I finished Beyond Good and Evil (via the PS3 HD edition). This is such an odd, interesting game in the Ubisoft back catalogue. A year ago, I don’t think anyone could have predicted that the sequel to what is now a fairly obscure cult classic from 2003 would be announced as potentially one of the biggest and most ambitious games they will ever make. And yet here we are. Encountered today, it seems like one of the better examples of that early 2000s tendency where video games were starting to develop a ‘mature’ identity, while largely still defining themselves by old mechanics and adolescent tropes. So we had Shadow the Hedgehog, Jak and Daxter 2, the death of Lara Croft, and so on. In this case we get a game with a cute art style, anthropomorphic characters, and whimsical dialogue that wouldn’t be out of place in a kids TV show, alongside a storyline set in a corporate dystopia that deals in some seriously dark conspiracy theories. Though aspects of it feel dated, the combination of a groovy European sensibility with an anti-authoritarian, pro-diversity message still feels fresh. But though it steps away from relentless violence as a way of solving every problem, it can’t entirely answer the questions it throws up at every juncture. You play as Jade, a young woman who lives in a lighthouse on a faraway planet, Hillys, with her uncle, a pig man named Pey’j. Jade’s world is under constant attack from an alien race, a vaguely Geiger-esque bunch called the Domz who’ve been kidnapping the locals for some nefarious purpose. They’re supposed to be defended by the Alpha Section, a local corporate military force — except the soldiers always seem to show up conveniently late to intervene in the attacks. Jade picks up her camera and goes to join a local band of rebels who have devoted themselves to finding out the truth about the invasion. In most games this would simply involve annihilating everything in your path. The solution in Beyond Good and Evil is charmingly old-fashioned: the rebels are publishing a secret newsletter, and Jade’s role is to sneak into suspicious locations and send back photographic evidence. (You point and shoot the camera manually, from a first-person perspective; a delightful side-quest involves taking pictures of the local wildlife.) There’s some combat — Jade is pretty handy with a quarterstaff — but it’s limited in scope. The game owes a good deal to the 3D Zelda games, especially in the way that players will divide their time between exploring a small open world, sneaking through long, complex, multi-layered levels. But unlike Wind Waker (to which it owes the most) the game is far smaller in scope. The overworld is tiny, there's not much to discover off the beaten track, and there's only one or two meaningful upgrades that change the way you play. The dark stuff, though, is pretty dark: I'm fascinated by a comment I read somewhere by Michel Ancel to the effect that the events of 9/11 were a key influence on the shape of this game. I don't know quite what to make of that. The whole thing seems shot through with a deeply cynical distrust of authority: media, politicians, the military. Nobody and nothing can be trusted. It's that conspiracy theory mindset -- Metal Gear again -- but without the cinematic hooks that keep Kojima tethered, albeit on a distant orbit. By the end I kind of felt like the game was done with the world as much as I was done with the game; as if the game wanted to destroy itself, wanted to do away with all its own characters; but couldn't, because it was a big budget video game published in 2003, and not an art movie. It's all very strange. I'm not sure it's the timeless classic I've sometimes seen it described as, but it's certainly worth a look for anyone interested in a unique, offbeat Zelda clone.
  4. Nintendo 3DS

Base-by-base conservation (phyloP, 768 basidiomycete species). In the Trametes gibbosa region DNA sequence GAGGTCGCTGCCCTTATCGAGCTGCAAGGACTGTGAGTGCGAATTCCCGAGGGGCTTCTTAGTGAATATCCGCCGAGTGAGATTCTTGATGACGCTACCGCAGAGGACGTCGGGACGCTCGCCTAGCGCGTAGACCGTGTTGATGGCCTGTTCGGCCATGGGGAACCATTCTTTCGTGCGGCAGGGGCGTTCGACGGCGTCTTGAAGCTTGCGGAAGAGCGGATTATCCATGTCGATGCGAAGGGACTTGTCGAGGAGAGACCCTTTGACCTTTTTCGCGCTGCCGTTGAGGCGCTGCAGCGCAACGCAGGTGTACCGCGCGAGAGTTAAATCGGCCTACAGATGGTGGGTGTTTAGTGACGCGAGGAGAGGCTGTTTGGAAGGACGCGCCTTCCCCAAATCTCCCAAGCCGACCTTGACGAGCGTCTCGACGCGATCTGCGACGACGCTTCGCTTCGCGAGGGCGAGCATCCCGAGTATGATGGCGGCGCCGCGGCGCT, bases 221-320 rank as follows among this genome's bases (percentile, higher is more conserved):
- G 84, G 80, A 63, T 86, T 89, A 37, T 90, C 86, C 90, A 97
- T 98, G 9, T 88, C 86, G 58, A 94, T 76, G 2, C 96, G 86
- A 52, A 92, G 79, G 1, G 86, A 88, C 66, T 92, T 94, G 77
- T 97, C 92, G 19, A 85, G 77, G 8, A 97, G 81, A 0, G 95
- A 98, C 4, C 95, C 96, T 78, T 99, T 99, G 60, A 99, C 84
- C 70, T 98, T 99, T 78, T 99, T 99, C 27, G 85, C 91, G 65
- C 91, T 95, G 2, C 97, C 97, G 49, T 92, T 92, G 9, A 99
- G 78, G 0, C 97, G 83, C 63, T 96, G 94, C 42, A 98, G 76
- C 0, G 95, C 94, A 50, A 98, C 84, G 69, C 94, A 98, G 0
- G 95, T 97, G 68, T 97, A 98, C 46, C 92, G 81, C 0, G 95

So I've now finished all three of the campaigns for Fire Emblem: Fates. (I'm also pretty sure I've done all the DLC maps, because I'm an idiot.) It took me something like 200 hours. Birthright I did on Hard, the other two on Normal. Permadeath on throughout. I regret it somewhat! Okay, I don't regret it that much. But I'm not sure I can recommend it, either. FE: Fates is clearly a very good version of what was already a very good game in Awakening. I still find these games immensely satisfying and charming to play. I think they are maybe my favourite portable game experiences ever, in fact. The presentation on 3DS is outstanding; even if they rerelease some of these games on Switch, I'm not sure it'll be the same,. I'm not sure I would want to see these games in HD, if that makes sense: they already feel perfectly scaled to the capabilities of the 3DS. But I also think the variety across these three campaigns was somewhat oversold. I'm not sure I could honestly recommend playing more than one of them, unless you really like Fire Emblem. There's just too much of 'haven't I seen this before?' in the maps and situations, even if they are sometimes presented in a slightly different format. So my recommendation would be: play Conquest, then if you really liked it and want more, play Revelations. I like Conquest because I think the cast of characters is just more fun (the Hoshidans are a rather self-serious bunch by comparison) and because the mission design is a little more challenging. You can still grind for XP if you really want to, but in Conquest you really have to think about how you want to invest in your team in each chapter. That's a huge part of the Fire Emblem experience for me - it's not so much about the permadeath (I am one of those maniacs who compulsively smashes restart if anyone dies) - it's about building a team which feels like it is uniquely your own. Revelations adds some neat mechanical variations which mix things up a bit, and it lets you play with the best of both casts - and you can make them smooch, which is obviously very important in healing the Nohrian/Hoshidan divide. To be honest, the story isn't great in any of the campaigns, but Revelations probably has the most satisfying ending (and best endgame levels) out of any of them. I wonder what the next full-fat FE game on the Switch will look like. It'll have to be in a new engine, I think, and I wonder if it'll crib some of the open world aspects from Shadows of Valentia/BotW/SMOdyssey. My main hope is that the plot is a bit more character-driven than Fates. The question of how to unite the actual plot of the game with the character-smooching aspect seems to me to be the biggest question that the 3DS games have raised thus far...